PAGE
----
Erin Brockovich (2000) ***
Directed by Steven Soderbergh. Written by Susannah Grant. Photography, Ed Lachman. Editing, Anne V. Coates. Production design, Phil Messina. Music, Thomas Newton. Cast: Julia Roberts (Erin Brockovich), Albert Finney (Ed Masry), Aaron Eckhart (George), Cherry Jones (Pamela Duncan), Peter Coyote (Kurt Potter), Veanne Cox (Theresa Dallavale), Marg Helgenberger, Cherry Jones, Scotty Leavenworth,Gemmenne de la Pena, Tracey Walter. Produced by Danny DeVito, Michael Shamberg and Stacey Sher. A Universal /Columbia release. 127 minutes. R. (language)
Let's talk beauty. Julia Roberts made her first big splash in and as "Pretty Woman. " The title has stuck to the lyrically enthusiastic descriptions of her.
Is she really as incredibly gorgeous as the slick magazines keep hammering? What's happening to the classic canons of pulchritude? Through the ages the standards have changed. The chorus girls of 1930s-40s motion pictures are, to say the least, plump by today's measurements. The pouty little mouths of the silent screen disappeared after talkies took over. "Glamor" is a moribund expression. Even so, some constants do remain.
Julia Roberts has a willowy figure. Her face is, to put it mildly, unorthodox. Both serve her well in "Erin Brockovich. " Her noticeable nose and big slash of a mouth are respectively symbolic of Erin's amazing ability to sniff things out and to talk her way through the film with vigorous arguments, and expletives that are light years away (or 61 movie years) from Rhett Butler's "Frankly, my dear, I don't give a damn!"
Writer-director Steven Soderbergh's first feature "Sex, Lies, and Videotape" won the Golden Palm at the 1989 Cannes Festival. Almost all of his subsequent films have been remarkable, original, quirky and playing with time--but not commercial hits. Yet his excellent "King of the Hill " was most accessible and his recent "Out of Sight" pleased audiences and critics.
Erin Brockovitch, correctly pronounced should be VITCH and not VIK, but I can't remember hearing the last name in the movie. I can flatly state however that the film will be a big hit. It is a mainstream, linear job without tricky flashbacks or other stylistic flourishes. It stars an enormously popular prima donna who is in just about every scene of this two-hours-plus story. And it is arguably the best performance to date by Roberts. But don't let the word "mainstream" fool you. Soderbergh has assimilated audience-pleasing principles yet, in other ways injects novelty and imagination in his picture.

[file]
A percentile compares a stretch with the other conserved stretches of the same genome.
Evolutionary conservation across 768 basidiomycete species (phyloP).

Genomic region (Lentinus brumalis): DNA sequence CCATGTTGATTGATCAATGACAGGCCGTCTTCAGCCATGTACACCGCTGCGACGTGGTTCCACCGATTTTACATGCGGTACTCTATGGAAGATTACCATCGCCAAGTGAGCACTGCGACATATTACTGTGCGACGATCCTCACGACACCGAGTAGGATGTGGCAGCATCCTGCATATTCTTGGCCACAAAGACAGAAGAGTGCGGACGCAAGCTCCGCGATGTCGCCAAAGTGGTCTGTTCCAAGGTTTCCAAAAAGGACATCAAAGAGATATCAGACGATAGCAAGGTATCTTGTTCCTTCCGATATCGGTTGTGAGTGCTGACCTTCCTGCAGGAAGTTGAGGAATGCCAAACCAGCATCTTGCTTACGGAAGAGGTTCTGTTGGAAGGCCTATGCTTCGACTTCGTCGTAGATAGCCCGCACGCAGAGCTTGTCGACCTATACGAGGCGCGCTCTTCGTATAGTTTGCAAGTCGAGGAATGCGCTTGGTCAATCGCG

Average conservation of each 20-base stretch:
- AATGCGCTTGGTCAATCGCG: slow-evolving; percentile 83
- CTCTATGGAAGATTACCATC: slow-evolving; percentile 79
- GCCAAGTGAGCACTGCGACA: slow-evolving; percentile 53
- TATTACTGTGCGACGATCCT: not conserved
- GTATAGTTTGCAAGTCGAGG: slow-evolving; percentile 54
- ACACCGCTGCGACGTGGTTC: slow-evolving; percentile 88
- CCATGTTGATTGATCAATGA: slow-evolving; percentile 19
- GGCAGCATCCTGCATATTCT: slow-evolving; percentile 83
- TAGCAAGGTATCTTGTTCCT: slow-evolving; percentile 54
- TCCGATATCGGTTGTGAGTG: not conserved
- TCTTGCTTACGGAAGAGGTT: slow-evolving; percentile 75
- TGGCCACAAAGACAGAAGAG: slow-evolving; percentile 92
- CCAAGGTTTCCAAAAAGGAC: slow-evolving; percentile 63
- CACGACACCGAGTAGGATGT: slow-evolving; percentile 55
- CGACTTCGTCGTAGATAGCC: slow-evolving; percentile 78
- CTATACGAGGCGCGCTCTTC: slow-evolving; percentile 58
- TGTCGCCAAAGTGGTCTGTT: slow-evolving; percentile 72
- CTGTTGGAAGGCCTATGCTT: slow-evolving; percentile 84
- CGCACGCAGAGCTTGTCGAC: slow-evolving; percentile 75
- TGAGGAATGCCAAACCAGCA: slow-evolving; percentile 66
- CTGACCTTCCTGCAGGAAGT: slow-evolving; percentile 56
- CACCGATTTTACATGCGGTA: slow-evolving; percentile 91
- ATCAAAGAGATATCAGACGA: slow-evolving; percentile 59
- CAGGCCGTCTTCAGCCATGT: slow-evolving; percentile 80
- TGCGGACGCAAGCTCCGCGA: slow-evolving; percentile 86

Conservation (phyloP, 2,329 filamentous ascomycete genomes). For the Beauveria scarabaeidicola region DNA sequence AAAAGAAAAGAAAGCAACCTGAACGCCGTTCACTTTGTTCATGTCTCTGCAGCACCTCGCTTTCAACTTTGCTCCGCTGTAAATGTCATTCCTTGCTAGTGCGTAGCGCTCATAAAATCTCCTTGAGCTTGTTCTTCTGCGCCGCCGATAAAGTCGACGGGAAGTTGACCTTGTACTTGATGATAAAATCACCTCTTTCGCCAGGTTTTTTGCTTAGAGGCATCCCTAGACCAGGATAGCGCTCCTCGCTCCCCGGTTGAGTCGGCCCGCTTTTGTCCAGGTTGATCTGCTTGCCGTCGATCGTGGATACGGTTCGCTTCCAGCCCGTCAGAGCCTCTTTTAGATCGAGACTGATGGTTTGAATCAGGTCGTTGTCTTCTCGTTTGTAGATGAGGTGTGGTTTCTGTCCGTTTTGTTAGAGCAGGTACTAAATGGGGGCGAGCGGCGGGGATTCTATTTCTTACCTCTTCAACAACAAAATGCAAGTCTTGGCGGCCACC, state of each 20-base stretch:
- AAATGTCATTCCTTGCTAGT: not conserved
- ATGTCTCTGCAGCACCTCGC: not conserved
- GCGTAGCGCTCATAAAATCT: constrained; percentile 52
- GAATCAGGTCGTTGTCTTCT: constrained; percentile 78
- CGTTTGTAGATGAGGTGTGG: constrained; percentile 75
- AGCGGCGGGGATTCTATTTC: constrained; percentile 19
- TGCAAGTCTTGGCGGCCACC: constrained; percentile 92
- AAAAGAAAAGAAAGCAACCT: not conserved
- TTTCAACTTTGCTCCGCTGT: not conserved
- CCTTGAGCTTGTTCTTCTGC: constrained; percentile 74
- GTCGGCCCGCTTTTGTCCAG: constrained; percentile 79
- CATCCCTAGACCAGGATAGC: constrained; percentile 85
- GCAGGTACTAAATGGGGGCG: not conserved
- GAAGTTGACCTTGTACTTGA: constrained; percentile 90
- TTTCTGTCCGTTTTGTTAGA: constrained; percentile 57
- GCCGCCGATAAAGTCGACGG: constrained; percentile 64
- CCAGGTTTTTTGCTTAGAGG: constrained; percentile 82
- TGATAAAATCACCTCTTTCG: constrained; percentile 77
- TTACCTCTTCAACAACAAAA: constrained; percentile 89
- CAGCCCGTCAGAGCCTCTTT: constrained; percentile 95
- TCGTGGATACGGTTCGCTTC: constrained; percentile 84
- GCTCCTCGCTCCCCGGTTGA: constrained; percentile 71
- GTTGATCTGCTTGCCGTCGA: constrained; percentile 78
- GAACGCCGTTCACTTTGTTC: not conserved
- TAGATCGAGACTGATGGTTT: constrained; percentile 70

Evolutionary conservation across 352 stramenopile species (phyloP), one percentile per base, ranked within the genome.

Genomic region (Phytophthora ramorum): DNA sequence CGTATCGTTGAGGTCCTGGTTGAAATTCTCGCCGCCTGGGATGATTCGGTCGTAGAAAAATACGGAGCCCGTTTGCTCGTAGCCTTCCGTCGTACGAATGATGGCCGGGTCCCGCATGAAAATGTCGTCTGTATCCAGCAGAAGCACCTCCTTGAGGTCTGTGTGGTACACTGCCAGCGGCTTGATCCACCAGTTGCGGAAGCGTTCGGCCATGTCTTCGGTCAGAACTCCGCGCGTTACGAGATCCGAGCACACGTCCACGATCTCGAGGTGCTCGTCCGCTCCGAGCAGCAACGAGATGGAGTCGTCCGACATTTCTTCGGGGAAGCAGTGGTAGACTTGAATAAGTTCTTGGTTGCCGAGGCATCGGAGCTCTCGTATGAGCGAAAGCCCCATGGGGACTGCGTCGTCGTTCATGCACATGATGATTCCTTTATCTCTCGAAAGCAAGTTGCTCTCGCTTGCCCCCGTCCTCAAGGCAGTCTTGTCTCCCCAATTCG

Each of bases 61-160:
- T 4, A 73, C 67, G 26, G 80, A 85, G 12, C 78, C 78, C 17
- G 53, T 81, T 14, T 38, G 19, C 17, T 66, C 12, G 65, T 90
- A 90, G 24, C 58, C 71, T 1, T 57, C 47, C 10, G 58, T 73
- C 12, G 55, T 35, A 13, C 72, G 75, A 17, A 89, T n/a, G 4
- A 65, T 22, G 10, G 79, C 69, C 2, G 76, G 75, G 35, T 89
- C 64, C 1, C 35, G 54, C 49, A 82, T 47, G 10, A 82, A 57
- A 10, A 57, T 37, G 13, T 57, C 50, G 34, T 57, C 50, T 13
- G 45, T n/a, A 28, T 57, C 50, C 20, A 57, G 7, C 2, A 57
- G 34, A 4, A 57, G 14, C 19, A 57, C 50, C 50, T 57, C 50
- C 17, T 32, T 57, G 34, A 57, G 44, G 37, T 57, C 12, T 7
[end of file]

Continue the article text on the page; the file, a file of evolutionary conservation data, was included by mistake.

Take the opening. Erin, a twice divorced single mother of three, is scraping bottom financially. She needs--and how--a job. We meet her in a wonderfully scripted and performed interview with an MD for a receptionist position. Her febrile talk underlines her anxiousness as well as her lack of credentials. The doctor then says something like "Now look at this"--and you just know that she won't get the job. The movie cuts away to Erin getting back to her car, which, seconds later, gets hit by the BMW of, ironically, another doctor. Fine, clever direction and editing.
Erin gets aging lawyer Albert Finney to sue. His firm is small, his girth is not. We get, refreshingly, the only courtroom trial in a movie that's chockfull with legalities. The scene is short, but not sweet for Erin. She loses. No explanations are given but we guess clearly that Erin's blatantly sexy outfit on the stand and her generous use of the f-word have done her in.
Increasingly desperate, the lady scours the want ads. She may have been a beauty queen in Topeka, but she was also a school drop-out. The absence of qualifications again. Things are tough. So Erin, with the irony that throughout the movie alternates with pathos, applies for a file-clerk job at Finney's very office, She gets it through mega-moxie which includes her special brand of outspokenness
The film tells you from the start: This is a True Story. That's more often than not an alibi for embroidering fantasies and inventions into facts. Yet in its basic, general lines the movie is fact indeed. Getting ahead of myself I'll say that a real corporation, giant, $28 billion Pacific Gas & Electric, had to pay the largest reparation ever in the USA to a huge number of suing individuals.
True too is that the real Erin started it all, that she dressed, acted, spoke the way Julia Roberts does. She also was a looker. You can ascertain this in the sequence where Erin takes her kids to an eatery. The comely waitress is the genuine Erin.